International Labour conference, Geneva – To redress the economic injustice suffered by many mothers as a result of their caring responsibilities, MMM has called for a new approach to employment: a human-centered perspective where educating and caring for a child or another dependent is viewed not just as a barrier to women's employment, but as essential work, which is intertwined with paid work, benefiting the whole of society and the economy. Employment policies must therefore ensure that this unpaid work and its costs are more equitably shared between men and women, and across society.
The following is our full statement delivered on 30th May at the annual conference of the International Labour Organisation (ILO).
We would like to emphasize that the main structural barrier to women’s employment remains their disproportionate share of unpaid domestic and care work – a cause of economic injustice, in particular for mothers, exacerbated by the pandemic.
The crisis response is an opportunity to redress this injustice and redistribute this essential work more fairly, not only within families – between men and women – but also across society.
Unpaid family care work IS work, necessary work, which benefits everyone and sustains our economy and society.
A human-centred approach to employment must therefore take this reality into account. It must recognize that unpaid care work is a collective responsibility, and that its costs must be redistributed more evenly across society. Everyone, men and women, every stakeholder, including governments and the private sector, must take their share.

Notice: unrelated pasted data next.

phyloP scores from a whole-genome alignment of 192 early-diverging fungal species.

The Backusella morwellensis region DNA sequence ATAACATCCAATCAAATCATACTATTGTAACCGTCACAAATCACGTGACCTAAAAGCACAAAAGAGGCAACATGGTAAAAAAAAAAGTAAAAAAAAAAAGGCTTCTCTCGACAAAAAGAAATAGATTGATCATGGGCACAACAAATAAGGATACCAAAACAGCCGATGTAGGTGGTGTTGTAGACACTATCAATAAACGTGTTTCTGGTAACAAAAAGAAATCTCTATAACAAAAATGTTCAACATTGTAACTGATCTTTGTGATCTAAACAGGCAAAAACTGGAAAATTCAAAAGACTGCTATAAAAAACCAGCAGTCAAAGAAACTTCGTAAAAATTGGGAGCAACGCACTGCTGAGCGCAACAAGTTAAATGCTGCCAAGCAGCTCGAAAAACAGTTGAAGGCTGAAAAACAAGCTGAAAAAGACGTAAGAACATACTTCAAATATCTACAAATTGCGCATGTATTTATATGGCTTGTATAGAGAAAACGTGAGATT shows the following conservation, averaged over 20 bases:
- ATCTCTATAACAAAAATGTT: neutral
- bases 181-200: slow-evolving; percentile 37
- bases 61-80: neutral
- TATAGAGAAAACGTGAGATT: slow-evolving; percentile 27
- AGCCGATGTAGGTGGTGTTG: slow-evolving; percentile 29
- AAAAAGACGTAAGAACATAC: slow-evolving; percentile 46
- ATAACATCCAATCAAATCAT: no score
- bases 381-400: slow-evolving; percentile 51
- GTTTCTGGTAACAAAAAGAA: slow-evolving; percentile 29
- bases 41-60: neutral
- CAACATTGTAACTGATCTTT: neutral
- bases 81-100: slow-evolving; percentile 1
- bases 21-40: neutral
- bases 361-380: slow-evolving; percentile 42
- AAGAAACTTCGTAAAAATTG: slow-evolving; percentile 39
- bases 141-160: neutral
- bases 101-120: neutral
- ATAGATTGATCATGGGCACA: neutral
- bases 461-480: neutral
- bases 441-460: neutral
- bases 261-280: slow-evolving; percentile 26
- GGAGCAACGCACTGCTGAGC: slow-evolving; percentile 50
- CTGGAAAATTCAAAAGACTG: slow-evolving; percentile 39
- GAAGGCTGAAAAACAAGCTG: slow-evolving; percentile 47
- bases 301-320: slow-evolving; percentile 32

Governments at every level are key stakeholders. For them, ‘sharing the care’ means:
For employers, ‘sharing the care’ means embracing a more holistic approach to work, where both paid work and unpaid care work are intertwined and can nurture each other, in particular with regards to skills development. Company-wide family-friendly policies and services to support workers with caregiving responsibilities – both men and women – are long-term investments – with returns.
In summary, we quote feminist writer Nikki van Der Gaag:
“To address the imbalance in unpaid care involves building a caring economy where all policy decisions are based on care not competition; where men and women share care equally and where an ethic of care can counter the violence in our world today.”
The statement was delivered during the first sitting of the Committee on the recurrent discussion on employment, which this year focuses on Responding to the crisis and fostering inclusive and sustainable development with a new generation of comprehensive employment policies. The work of this Committee is part of the 110th International Labour Conference which takes place from 27th May to 10 June in Geneva.
UN New York, CSocD61 - The virtual event we are organizing as part of the 2023 UN Commission on Social Development will draw attention to the specificity of the situation
Make Mothers Matter, together with the city of Ypres, and its grass roots partners Mothers for Peace, Mama Kivu and the Vrouwenraad, is organizing an international peace Conference Women at
On November 7th, we co-hosted an event at the EU Parliament on peripartum depression with MEP Maria Noichl.
A look back at our LP4Y event in New York
As part of the LP4Y Youth Inclusion International Forum, which will take place on 18-19 October 2023 in New York/Brooklyn, Make Mothers Matter is organizing a session entitled Make Young Mothers Count, whose ma
UN Geneva, Human Rights Council - Entitled ‘Centrality of care and support from a human rights perspective’, this landmark resolution was presented by the governments of Argentina, Iceland, Mexico and Spain
In June this year, the European Union (EU) Commission announced a new high-priority initiative to address the mental health of all Europeans.